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I can only assume this is a bug. The first assert passes while the second fails:

double sum_1 =  4.0 + 6.3;
assert(sum_1 == 4.0 + 6.3);

double t1 = 4.0, t2 = 6.3;

double sum_2 =  t1 + t2;
assert(sum_2 == t1 + t2);

If not a bug, why?

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7 Answers 7

up vote 12 down vote accepted

This is something that has bitten me, too.

Yes, floating point numbers should never be compared for equality because of rounding error, and you probably knew that.

But in this case, you're computing t1+t2, then computing it again. Surely that has to produce an identical result?

Here's what's probably going on. I'll bet you're running this on an x86 CPU, correct? The x86 FPU uses 80 bits for its internal registers, but values in memory are stored as 64-bit doubles.

So t1+t2 is first computed with 80 bits of precision, then -- I presume -- stored out to memory in sum_2 with 64 bits of precision -- and some rounding occurs. For the assert, it's loaded back into a floating point register, and t1+t2 is computed again, again with 80 bits of precision. So now you're comparing sum_2, which was previously rounded to a 64-bit floating point value, with t1+t2, which was computed with higher precision (80 bits) -- and that's why the values aren't exactly identical.

Edit So why does the first test pass? In this case, the compiler probably evaluates 4.0+6.3 at compile time and stores it as a 64-bit quantity -- both for the assignment and for the assert. So identical values are being compared, and the assert passes.

Second Edit Here's the assembly code generated for the second part of the code (gcc, x86), with comments -- pretty much follows the scenario outlined above:

// t1 = 4.0
fldl    LC3
fstpl   -16(%ebp)

// t2 = 6.3
fldl    LC4
fstpl   -24(%ebp)

// sum_2 =  t1+t2
fldl    -16(%ebp)
faddl   -24(%ebp)
fstpl   -32(%ebp)

// Compute t1+t2 again
fldl    -16(%ebp)
faddl   -24(%ebp)

// Load sum_2 from memory and compare
fldl    -32(%ebp)
fxch    %st(1)

Interesting side note: This was compiled without optimization. When it's compiled with -O3, the compiler optimizes all of the code away.

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I don't think that's even it. The thing is that 4.0 + 6.3 is an expression that gets constant-folded by the compiler to 10.3. So the first assert becomes equivalent to assert(10.3 == 10.3) which passes trivially. In the second test, it actually takes 4.0, put it in a double, take 6.3, put it in a double (losing a tiny bit of precision), add them together, and compare that to constant 10.3, which fails because it's different by 2^-70 or so. :) –  hobbs Aug 26 '09 at 23:33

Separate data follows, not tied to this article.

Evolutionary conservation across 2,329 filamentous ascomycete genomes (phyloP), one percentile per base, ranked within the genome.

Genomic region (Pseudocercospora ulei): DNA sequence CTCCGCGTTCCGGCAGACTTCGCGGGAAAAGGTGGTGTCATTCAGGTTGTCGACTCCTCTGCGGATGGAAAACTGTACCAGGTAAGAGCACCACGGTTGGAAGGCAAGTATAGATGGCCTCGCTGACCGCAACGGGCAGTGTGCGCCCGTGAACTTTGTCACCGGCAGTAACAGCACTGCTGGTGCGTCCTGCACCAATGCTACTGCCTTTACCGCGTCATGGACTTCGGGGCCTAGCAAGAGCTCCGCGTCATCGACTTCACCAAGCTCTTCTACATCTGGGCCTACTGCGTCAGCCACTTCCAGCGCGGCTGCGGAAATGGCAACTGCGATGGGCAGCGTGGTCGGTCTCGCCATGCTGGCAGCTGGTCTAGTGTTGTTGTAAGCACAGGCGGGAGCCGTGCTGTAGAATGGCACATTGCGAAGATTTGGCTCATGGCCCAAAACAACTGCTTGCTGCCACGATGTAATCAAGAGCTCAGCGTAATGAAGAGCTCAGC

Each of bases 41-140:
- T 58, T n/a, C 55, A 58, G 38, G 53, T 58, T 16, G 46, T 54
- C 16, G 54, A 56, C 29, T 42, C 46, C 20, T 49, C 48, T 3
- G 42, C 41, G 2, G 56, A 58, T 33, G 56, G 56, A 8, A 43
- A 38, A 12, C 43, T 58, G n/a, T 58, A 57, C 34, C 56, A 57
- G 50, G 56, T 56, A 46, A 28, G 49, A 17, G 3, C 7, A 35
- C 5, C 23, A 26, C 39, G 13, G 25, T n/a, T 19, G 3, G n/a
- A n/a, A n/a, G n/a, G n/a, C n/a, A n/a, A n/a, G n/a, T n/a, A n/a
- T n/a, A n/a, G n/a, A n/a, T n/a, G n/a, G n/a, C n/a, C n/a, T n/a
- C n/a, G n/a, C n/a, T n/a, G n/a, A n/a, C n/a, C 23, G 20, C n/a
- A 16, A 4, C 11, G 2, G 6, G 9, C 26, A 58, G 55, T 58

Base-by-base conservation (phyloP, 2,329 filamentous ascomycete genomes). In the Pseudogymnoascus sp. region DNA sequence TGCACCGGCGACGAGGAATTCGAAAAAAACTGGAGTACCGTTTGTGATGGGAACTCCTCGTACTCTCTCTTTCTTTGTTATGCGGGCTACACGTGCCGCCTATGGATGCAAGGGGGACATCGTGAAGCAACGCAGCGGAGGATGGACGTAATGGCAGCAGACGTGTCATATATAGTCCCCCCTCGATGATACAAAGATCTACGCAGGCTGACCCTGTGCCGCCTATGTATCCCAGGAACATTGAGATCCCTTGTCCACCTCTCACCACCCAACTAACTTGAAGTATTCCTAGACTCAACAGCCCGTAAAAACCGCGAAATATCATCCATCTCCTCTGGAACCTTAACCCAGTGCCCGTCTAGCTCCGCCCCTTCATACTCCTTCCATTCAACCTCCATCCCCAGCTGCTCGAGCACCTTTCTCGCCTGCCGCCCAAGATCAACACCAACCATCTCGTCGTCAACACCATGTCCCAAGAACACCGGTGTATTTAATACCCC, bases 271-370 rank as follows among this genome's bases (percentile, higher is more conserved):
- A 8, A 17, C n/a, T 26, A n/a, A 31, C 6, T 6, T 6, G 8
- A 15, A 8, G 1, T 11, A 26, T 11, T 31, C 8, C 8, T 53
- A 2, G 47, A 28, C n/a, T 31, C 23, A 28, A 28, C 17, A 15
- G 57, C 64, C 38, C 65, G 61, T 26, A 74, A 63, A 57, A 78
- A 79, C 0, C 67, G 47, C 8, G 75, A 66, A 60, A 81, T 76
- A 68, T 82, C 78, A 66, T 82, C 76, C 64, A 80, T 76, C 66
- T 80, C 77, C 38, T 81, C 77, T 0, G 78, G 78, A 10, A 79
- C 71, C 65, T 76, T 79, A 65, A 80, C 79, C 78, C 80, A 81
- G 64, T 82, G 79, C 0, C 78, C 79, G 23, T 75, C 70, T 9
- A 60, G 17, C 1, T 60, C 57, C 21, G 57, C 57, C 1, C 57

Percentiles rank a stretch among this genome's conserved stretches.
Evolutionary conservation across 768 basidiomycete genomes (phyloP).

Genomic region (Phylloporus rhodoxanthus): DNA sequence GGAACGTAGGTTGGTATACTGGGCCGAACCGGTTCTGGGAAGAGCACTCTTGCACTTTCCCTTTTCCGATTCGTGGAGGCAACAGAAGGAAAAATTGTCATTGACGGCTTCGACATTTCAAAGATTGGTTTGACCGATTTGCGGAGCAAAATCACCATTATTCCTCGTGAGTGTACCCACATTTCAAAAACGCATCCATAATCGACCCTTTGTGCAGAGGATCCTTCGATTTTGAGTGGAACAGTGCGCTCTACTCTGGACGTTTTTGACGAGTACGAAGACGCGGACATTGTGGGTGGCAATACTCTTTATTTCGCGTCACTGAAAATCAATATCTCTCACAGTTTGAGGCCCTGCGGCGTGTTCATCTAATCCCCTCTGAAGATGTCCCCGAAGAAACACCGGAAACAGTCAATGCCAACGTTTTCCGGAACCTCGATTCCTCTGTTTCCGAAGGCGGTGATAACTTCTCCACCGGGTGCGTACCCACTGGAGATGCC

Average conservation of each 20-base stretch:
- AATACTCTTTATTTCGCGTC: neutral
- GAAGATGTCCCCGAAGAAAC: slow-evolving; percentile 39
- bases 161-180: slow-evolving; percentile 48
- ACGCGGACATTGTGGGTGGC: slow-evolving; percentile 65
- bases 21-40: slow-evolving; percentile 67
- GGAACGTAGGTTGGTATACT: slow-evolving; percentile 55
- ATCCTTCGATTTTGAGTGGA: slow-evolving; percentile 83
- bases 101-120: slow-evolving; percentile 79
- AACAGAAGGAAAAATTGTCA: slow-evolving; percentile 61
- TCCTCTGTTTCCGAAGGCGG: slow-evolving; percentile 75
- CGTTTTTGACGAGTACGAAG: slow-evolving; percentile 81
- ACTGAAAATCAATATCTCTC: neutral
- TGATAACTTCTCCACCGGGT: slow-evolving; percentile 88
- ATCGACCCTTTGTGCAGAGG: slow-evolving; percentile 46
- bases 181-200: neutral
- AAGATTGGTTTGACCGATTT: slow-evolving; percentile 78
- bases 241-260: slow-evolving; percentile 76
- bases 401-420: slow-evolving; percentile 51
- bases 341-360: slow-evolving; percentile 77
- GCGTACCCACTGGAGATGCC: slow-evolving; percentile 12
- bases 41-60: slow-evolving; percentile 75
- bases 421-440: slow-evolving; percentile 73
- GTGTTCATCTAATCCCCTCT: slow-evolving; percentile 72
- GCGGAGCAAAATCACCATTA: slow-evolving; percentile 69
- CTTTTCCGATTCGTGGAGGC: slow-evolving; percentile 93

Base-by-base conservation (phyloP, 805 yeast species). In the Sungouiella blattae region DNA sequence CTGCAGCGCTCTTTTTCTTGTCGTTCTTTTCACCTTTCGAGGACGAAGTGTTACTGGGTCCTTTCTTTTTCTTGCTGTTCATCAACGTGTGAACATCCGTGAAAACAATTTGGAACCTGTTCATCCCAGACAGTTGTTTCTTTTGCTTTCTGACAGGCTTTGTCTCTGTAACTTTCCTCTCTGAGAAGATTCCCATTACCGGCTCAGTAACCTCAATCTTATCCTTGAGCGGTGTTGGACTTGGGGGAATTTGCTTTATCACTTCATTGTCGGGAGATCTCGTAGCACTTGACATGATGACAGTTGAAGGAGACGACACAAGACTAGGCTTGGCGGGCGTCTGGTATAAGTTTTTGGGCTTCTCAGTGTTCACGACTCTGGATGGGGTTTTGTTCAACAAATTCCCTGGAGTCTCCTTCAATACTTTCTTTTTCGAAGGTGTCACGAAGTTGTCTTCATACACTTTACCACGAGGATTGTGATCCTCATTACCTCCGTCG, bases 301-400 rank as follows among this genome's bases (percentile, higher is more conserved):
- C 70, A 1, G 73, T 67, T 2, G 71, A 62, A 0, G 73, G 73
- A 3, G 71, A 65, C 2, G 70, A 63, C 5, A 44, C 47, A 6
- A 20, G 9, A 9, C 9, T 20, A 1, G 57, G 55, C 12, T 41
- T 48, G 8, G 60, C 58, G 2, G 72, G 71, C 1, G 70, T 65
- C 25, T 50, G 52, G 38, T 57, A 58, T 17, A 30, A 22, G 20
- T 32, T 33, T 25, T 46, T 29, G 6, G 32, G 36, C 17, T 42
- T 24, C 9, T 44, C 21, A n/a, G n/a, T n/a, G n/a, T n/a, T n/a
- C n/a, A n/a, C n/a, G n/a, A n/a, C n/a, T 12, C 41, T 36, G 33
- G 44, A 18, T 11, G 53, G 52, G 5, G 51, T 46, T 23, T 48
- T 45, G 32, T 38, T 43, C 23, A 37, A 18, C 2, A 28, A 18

I'm not convinced... if the compiler can optimize t1+t2 to 10.3 in the assert statement, why can't it do the same optimization in the assignment to sum_2? –  Martin B Aug 26 '09 at 23:42
Looking at the listing, you've got me. :) Poor guess on my part, I suppose. –  hobbs Aug 27 '09 at 5:34
Thanks for the awesome answer! You're right -- I am running on an x86 and I did know that I shouldn't compare floats generally, but this was in a unit test making sure that some matrix operations worked properly. It passes fine in when compiled with Visual Studio... Oh well. –  Jesse Aug 27 '09 at 18:29
That's exactly the situation in which I ran into this -- in a unit test in a case where I thought I could demand exact equality. –  Martin B Aug 28 '09 at 7:26

You are comparing floating point numbers. Don't do that, floating point numbers have inherent precision error in some circumstances. Instead, take the absolute value of the difference of the two values and assert that the value is less than some small number (epsilon).

void CompareFloats( double d1, double d2, double epsilon )
    assert( abs( d1 - d2 ) < epsilon );

This has nothing to do with the compiler and everything to do with the way floating point numbers are implemented. here is the IEEE spec:


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What Ed calls precision error is a feature of floating-point arithmetic. There's no way around it, it's not a bug, not careless implementation on the part of the gcc writers, it's the way computers do arithmetic on fractions. Google for 'What Every Computer Scientist Should Know About Floating-Point Arithmetic' and commit its lessons to heart. –  High Performance Mark Aug 26 '09 at 23:09